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Full Access When vision is not an option: Development of haptic–auditory integration

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When vision is not an option: Development of haptic–auditory integration

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For more content, see Multisensory Research and Spatial Vision.

To perform everyday tasks, such as crossing a road, we greatly rely on our sight. However, certain situations (e.g., an extremely dark environment) as well as visual impairments can either reduce the reliability of or completely remove this sensory information. In these cases, the use of other information is vital. Here we seek to examine the development of haptic and auditory integration. Three different groups of adults and 5- to 12-year-old children were asked to judge which of a standard sized and a variably sized ball was the largest. One group performed the task with auditory information only, haptic only or both. Auditory information about object size came from the loudness of a naturalistic sound played when observers knocked the ball against a touch-pad. A second group performed the same conditions, while wearing a thick glove to reduce the reliability of the haptic information. Finally, a third group performed the task with either congruent or incongruent information. Psychometric functions were fitted to responses in order to measure observers’ sensitivities to object size under these different conditions. Integration of haptic and auditory information predicts greater sensitivity in the bimodal condition than in either single-modality condition. Initial results show that young children do not integrate information from haptic and auditory modalities, with some children aged below 8 years performing worse in the bimodal condition than in the auditory-only condition. Older children and adults seem able to integrate auditory and haptic information, especially when the reliability of the haptic information is reduced.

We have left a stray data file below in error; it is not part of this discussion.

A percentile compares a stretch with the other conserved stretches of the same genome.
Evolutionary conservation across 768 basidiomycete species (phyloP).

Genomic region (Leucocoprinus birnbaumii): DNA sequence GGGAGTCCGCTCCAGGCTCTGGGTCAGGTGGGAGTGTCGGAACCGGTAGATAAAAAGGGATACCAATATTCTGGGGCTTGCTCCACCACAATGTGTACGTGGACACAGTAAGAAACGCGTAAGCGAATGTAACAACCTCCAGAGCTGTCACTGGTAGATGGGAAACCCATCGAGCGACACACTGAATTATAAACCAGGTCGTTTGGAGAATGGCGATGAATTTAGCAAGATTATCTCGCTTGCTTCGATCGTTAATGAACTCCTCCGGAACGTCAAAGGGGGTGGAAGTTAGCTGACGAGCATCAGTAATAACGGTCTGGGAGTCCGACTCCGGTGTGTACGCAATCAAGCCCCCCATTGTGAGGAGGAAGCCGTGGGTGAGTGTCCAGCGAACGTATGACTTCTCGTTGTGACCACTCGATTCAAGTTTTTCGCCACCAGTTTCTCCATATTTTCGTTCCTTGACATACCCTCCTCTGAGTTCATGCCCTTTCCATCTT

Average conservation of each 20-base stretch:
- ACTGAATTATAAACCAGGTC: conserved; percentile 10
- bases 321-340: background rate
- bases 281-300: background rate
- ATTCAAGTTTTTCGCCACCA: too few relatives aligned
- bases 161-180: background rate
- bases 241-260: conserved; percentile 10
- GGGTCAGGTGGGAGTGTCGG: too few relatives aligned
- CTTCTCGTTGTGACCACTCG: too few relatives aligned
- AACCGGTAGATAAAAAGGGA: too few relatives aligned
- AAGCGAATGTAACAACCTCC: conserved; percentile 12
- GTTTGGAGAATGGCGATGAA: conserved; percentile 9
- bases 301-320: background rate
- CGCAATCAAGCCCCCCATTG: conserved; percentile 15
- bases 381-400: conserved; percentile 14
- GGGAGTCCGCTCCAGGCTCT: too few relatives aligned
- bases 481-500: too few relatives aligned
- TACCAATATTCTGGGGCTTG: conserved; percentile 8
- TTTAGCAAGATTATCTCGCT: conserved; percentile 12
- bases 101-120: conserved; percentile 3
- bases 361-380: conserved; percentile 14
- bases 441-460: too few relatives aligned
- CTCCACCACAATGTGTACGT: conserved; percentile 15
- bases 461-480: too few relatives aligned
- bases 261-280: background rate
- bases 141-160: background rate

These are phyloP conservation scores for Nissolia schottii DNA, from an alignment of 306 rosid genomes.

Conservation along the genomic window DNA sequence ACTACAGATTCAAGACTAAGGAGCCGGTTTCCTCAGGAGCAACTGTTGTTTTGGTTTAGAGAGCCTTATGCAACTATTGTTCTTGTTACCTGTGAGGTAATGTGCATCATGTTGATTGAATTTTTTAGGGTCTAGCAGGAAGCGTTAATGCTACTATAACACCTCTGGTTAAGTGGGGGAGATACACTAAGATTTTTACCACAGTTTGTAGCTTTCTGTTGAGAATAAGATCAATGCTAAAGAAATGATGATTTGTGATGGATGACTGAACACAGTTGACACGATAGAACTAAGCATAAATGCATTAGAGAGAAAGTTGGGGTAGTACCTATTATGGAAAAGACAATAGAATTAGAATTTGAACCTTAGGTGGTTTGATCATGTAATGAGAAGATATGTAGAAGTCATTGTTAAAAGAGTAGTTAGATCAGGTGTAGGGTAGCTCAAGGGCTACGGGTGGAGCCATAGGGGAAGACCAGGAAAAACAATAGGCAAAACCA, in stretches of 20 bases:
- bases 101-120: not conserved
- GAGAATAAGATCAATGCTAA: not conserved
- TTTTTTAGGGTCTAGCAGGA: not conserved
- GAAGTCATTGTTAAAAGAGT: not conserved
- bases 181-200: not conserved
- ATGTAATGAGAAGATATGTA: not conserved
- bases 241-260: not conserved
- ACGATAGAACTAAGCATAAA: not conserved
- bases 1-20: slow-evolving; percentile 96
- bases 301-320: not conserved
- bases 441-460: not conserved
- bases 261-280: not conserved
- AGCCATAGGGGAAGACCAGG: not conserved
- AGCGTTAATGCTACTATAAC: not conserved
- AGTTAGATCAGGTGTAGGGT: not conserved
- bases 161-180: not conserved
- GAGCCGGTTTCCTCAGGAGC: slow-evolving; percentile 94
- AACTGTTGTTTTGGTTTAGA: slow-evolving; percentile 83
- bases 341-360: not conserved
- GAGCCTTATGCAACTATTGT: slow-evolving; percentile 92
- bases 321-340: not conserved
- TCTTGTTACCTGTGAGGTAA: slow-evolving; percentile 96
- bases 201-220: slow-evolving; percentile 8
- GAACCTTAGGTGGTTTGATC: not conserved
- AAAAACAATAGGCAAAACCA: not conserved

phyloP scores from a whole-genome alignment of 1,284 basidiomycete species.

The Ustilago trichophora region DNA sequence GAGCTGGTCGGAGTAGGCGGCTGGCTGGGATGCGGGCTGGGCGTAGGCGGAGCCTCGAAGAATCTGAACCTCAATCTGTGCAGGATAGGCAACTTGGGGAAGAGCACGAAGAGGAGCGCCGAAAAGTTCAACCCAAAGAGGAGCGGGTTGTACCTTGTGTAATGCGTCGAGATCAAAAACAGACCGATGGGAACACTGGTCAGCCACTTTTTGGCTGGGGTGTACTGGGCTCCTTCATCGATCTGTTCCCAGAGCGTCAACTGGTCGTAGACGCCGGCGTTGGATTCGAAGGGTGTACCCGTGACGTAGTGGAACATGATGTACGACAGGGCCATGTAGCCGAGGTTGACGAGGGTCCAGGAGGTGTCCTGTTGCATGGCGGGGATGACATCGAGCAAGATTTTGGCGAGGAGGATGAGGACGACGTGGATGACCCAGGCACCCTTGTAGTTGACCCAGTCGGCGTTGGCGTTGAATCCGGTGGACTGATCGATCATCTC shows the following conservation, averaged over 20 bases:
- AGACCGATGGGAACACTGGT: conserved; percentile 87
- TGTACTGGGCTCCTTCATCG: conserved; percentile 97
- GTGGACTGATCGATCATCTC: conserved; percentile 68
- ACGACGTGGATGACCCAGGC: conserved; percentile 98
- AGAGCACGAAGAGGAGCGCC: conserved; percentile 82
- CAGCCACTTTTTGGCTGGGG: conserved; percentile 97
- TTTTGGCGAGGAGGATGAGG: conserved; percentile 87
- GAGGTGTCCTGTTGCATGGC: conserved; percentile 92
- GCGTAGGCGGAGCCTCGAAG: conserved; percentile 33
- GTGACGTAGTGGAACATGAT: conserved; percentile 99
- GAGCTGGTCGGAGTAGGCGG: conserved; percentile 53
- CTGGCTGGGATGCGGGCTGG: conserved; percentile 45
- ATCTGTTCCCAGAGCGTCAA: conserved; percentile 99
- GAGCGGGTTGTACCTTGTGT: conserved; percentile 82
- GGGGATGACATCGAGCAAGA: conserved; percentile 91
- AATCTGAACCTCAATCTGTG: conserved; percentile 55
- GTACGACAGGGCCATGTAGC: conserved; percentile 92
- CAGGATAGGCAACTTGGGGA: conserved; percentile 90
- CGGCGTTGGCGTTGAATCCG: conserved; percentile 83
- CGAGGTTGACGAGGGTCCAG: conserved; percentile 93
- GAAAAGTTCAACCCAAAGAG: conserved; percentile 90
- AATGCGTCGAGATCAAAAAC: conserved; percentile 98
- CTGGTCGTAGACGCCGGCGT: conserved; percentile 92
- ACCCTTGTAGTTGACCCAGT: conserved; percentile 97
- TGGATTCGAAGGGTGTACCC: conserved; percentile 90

Affiliations: 1: 1UCL Institute of Ophthalmology, GB; 2: 2Department of Experimental Psychology, University of Oxford, GB

To perform everyday tasks, such as crossing a road, we greatly rely on our sight. However, certain situations (e.g., an extremely dark environment) as well as visual impairments can either reduce the reliability of or completely remove this sensory information. In these cases, the use of other information is vital. Here we seek to examine the development of haptic and auditory integration. Three different groups of adults and 5- to 12-year-old children were asked to judge which of a standard sized and a variably sized ball was the largest. One group performed the task with auditory information only, haptic only or both. Auditory information about object size came from the loudness of a naturalistic sound played when observers knocked the ball against a touch-pad. A second group performed the same conditions, while wearing a thick glove to reduce the reliability of the haptic information. Finally, a third group performed the task with either congruent or incongruent information. Psychometric functions were fitted to responses in order to measure observers’ sensitivities to object size under these different conditions. Integration of haptic and auditory information predicts greater sensitivity in the bimodal condition than in either single-modality condition. Initial results show that young children do not integrate information from haptic and auditory modalities, with some children aged below 8 years performing worse in the bimodal condition than in the auditory-only condition. Older children and adults seem able to integrate auditory and haptic information, especially when the reliability of the haptic information is reduced.

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/content/journals/10.1163/187847612x648341
2012-01-01
2016-12-10

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